Monday, July 21, 2014

The Legacy

Photo courtesy Flickr

An acquaintance and I discussed the heirlooms left when his mother died recently. It was heartening to hear his love and respect for his family and the seriousness with which he takes maintaining future ties. George said he had declared to his siblings that stuff was less important than a meaningful network. He added that he’s up for a sideboard, but that it’s halfway across the country and he’s contemplating downsizing of his own.

I suggested that it might be worthwhile just to ship the thing to Seattle. It clearly has value beyond the market price. I forgot to add that a side board can do much more than store forks and place mats. A local B’nB used one as a kitchen counter in a 1910 room. One could stow a home office in a sideboard, use one as a subtle room divider, add a worktop and call it a light duty shop, or use it at the foot of a bed in lieu of a dresser.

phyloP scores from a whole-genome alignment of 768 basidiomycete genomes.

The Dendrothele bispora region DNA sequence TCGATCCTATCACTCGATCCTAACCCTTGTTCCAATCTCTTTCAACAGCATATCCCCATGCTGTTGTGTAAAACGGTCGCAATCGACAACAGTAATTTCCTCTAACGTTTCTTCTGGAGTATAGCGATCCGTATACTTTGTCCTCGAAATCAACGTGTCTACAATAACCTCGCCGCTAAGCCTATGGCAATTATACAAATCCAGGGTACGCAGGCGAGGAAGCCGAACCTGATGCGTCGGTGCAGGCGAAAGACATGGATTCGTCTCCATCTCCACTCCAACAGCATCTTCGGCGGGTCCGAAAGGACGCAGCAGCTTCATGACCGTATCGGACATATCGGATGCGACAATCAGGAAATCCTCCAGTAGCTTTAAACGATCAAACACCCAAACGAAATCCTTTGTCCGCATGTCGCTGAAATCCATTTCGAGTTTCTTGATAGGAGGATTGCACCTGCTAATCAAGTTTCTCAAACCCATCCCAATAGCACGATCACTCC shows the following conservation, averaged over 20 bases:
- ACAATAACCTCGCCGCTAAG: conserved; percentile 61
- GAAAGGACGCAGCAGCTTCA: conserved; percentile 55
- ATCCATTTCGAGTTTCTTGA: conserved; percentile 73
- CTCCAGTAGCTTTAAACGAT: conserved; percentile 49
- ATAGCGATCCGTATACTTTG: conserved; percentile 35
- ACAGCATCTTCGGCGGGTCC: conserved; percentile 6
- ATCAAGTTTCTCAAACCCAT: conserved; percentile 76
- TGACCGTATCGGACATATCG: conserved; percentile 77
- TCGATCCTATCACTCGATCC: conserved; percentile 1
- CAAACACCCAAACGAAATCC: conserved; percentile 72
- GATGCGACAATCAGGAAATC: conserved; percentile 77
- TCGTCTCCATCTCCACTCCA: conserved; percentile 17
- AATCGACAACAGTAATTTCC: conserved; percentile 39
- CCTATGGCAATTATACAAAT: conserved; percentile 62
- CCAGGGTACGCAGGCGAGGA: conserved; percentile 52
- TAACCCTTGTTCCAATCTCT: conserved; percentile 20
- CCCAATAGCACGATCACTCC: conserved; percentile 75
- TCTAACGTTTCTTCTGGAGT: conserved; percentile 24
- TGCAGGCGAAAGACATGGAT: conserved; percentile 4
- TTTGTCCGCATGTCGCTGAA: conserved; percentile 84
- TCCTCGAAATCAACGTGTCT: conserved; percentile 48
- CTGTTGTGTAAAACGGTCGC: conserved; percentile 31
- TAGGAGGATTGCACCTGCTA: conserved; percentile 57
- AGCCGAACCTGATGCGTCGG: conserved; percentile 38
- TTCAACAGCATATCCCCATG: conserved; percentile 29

The side board originally was just that, a board mounted on a wall to one side of the eating table in a medieval communal hall. It held cups and plates that weren’t in active use. The dining space was multi-purpose, with the table, aka board and trestle (sawhorse) being set up and knocked down for each meal. The term cupboard derives from the original design. The sideboard became a specialized dining room piece in the eighteenth century, a period when gentlemen were rightly house proud. Sideboards are often narrow compared to their length and height, which makes them good for small spaces.

2014 is an interesting period. Any piece of furniture can be put to use in any room, for any reasonable application. I favor keeping and carefully using the best wood. A well-designed piece of furniture is a passive appliance. We have been so wealthy we don’t even know what we have.


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